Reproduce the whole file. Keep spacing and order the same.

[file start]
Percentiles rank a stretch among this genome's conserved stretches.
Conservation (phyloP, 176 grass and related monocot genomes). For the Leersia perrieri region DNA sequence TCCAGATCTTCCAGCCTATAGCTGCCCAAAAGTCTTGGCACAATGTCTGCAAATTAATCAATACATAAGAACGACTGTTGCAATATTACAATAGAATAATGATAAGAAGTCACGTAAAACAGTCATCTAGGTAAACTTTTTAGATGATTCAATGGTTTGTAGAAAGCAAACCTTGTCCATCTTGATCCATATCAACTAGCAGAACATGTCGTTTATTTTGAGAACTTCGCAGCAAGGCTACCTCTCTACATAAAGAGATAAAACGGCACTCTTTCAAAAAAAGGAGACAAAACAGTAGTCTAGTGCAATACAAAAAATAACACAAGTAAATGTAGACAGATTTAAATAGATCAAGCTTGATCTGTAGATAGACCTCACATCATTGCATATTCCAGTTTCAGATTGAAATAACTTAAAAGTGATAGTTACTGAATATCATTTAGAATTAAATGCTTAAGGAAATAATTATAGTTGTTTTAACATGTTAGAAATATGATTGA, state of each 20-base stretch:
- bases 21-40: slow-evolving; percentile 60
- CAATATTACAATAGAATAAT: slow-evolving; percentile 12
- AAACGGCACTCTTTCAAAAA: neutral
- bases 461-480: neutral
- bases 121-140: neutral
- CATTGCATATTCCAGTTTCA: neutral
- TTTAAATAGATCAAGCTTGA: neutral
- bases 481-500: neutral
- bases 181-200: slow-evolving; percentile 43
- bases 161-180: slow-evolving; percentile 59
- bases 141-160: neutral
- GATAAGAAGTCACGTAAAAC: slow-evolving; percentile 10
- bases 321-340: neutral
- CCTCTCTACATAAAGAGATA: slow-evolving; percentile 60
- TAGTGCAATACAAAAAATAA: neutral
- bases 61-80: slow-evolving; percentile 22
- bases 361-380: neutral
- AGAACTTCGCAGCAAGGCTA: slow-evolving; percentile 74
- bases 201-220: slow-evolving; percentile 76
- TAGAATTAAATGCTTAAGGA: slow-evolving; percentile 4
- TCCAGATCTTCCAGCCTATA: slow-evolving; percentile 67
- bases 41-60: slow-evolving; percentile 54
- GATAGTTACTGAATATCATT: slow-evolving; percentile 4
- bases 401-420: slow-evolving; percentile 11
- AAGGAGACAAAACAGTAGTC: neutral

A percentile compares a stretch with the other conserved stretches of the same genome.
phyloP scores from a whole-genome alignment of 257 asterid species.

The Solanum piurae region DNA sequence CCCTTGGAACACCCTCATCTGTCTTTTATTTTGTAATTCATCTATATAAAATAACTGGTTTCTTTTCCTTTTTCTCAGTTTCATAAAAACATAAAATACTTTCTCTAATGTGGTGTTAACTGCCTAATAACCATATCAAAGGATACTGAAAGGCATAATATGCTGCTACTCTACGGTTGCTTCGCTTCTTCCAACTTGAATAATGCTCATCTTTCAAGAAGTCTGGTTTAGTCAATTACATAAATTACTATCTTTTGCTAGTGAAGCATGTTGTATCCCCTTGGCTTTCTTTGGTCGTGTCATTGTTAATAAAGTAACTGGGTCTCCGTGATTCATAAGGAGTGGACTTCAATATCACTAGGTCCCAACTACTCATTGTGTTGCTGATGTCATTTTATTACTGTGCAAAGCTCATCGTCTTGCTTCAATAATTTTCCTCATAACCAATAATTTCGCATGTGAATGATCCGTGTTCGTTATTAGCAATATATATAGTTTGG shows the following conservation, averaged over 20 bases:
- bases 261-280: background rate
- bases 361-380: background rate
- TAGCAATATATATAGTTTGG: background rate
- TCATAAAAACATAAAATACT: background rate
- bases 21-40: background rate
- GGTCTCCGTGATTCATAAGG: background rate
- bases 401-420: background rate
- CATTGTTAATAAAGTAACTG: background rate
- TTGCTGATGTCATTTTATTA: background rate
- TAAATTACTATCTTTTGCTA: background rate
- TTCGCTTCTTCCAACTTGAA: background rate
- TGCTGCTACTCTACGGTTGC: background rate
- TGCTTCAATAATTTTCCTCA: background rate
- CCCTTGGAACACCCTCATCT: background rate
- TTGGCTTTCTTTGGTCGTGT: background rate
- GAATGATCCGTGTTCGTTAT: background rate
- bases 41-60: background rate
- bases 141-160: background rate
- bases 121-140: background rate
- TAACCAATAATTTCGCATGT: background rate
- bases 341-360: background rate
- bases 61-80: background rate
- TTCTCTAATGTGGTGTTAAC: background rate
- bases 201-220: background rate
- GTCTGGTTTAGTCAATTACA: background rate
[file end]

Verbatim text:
Percentiles rank a stretch among this genome's conserved stretches.
Conservation (phyloP, 176 grass and related monocot genomes). For the Leersia perrieri region DNA sequence TCCAGATCTTCCAGCCTATAGCTGCCCAAAAGTCTTGGCACAATGTCTGCAAATTAATCAATACATAAGAACGACTGTTGCAATATTACAATAGAATAATGATAAGAAGTCACGTAAAACAGTCATCTAGGTAAACTTTTTAGATGATTCAATGGTTTGTAGAAAGCAAACCTTGTCCATCTTGATCCATATCAACTAGCAGAACATGTCGTTTATTTTGAGAACTTCGCAGCAAGGCTACCTCTCTACATAAAGAGATAAAACGGCACTCTTTCAAAAAAAGGAGACAAAACAGTAGTCTAGTGCAATACAAAAAATAACACAAGTAAATGTAGACAGATTTAAATAGATCAAGCTTGATCTGTAGATAGACCTCACATCATTGCATATTCCAGTTTCAGATTGAAATAACTTAAAAGTGATAGTTACTGAATATCATTTAGAATTAAATGCTTAAGGAAATAATTATAGTTGTTTTAACATGTTAGAAATATGATTGA, state of each 20-base stretch:
- bases 21-40: slow-evolving; percentile 60
- CAATATTACAATAGAATAAT: slow-evolving; percentile 12
- AAACGGCACTCTTTCAAAAA: neutral
- bases 461-480: neutral
- bases 121-140: neutral
- CATTGCATATTCCAGTTTCA: neutral
- TTTAAATAGATCAAGCTTGA: neutral
- bases 481-500: neutral
- bases 181-200: slow-evolving; percentile 43
- bases 161-180: slow-evolving; percentile 59
- bases 141-160: neutral
- GATAAGAAGTCACGTAAAAC: slow-evolving; percentile 10
- bases 321-340: neutral
- CCTCTCTACATAAAGAGATA: slow-evolving; percentile 60
- TAGTGCAATACAAAAAATAA: neutral
- bases 61-80: slow-evolving; percentile 22
- bases 361-380: neutral
- AGAACTTCGCAGCAAGGCTA: slow-evolving; percentile 74
- bases 201-220: slow-evolving; percentile 76
- TAGAATTAAATGCTTAAGGA: slow-evolving; percentile 4
- TCCAGATCTTCCAGCCTATA: slow-evolving; percentile 67
- bases 41-60: slow-evolving; percentile 54
- GATAGTTACTGAATATCATT: slow-evolving; percentile 4
- bases 401-420: slow-evolving; percentile 11
- AAGGAGACAAAACAGTAGTC: neutral

A percentile compares a stretch with the other conserved stretches of the same genome.
phyloP scores from a whole-genome alignment of 257 asterid species.

The Solanum piurae region DNA sequence CCCTTGGAACACCCTCATCTGTCTTTTATTTTGTAATTCATCTATATAAAATAACTGGTTTCTTTTCCTTTTTCTCAGTTTCATAAAAACATAAAATACTTTCTCTAATGTGGTGTTAACTGCCTAATAACCATATCAAAGGATACTGAAAGGCATAATATGCTGCTACTCTACGGTTGCTTCGCTTCTTCCAACTTGAATAATGCTCATCTTTCAAGAAGTCTGGTTTAGTCAATTACATAAATTACTATCTTTTGCTAGTGAAGCATGTTGTATCCCCTTGGCTTTCTTTGGTCGTGTCATTGTTAATAAAGTAACTGGGTCTCCGTGATTCATAAGGAGTGGACTTCAATATCACTAGGTCCCAACTACTCATTGTGTTGCTGATGTCATTTTATTACTGTGCAAAGCTCATCGTCTTGCTTCAATAATTTTCCTCATAACCAATAATTTCGCATGTGAATGATCCGTGTTCGTTATTAGCAATATATATAGTTTGG shows the following conservation, averaged over 20 bases:
- bases 261-280: background rate
- bases 361-380: background rate
- TAGCAATATATATAGTTTGG: background rate
- TCATAAAAACATAAAATACT: background rate
- bases 21-40: background rate
- GGTCTCCGTGATTCATAAGG: background rate
- bases 401-420: background rate
- CATTGTTAATAAAGTAACTG: background rate
- TTGCTGATGTCATTTTATTA: background rate
- TAAATTACTATCTTTTGCTA: background rate
- TTCGCTTCTTCCAACTTGAA: background rate
- TGCTGCTACTCTACGGTTGC: background rate
- TGCTTCAATAATTTTCCTCA: background rate
- CCCTTGGAACACCCTCATCT: background rate
- TTGGCTTTCTTTGGTCGTGT: background rate
- GAATGATCCGTGTTCGTTAT: background rate
- bases 41-60: background rate
- bases 141-160: background rate
- bases 121-140: background rate
- TAACCAATAATTTCGCATGT: background rate
- bases 341-360: background rate
- bases 61-80: background rate
- TTCTCTAATGTGGTGTTAAC: background rate
- bases 201-220: background rate
- GTCTGGTTTAGTCAATTACA: background rate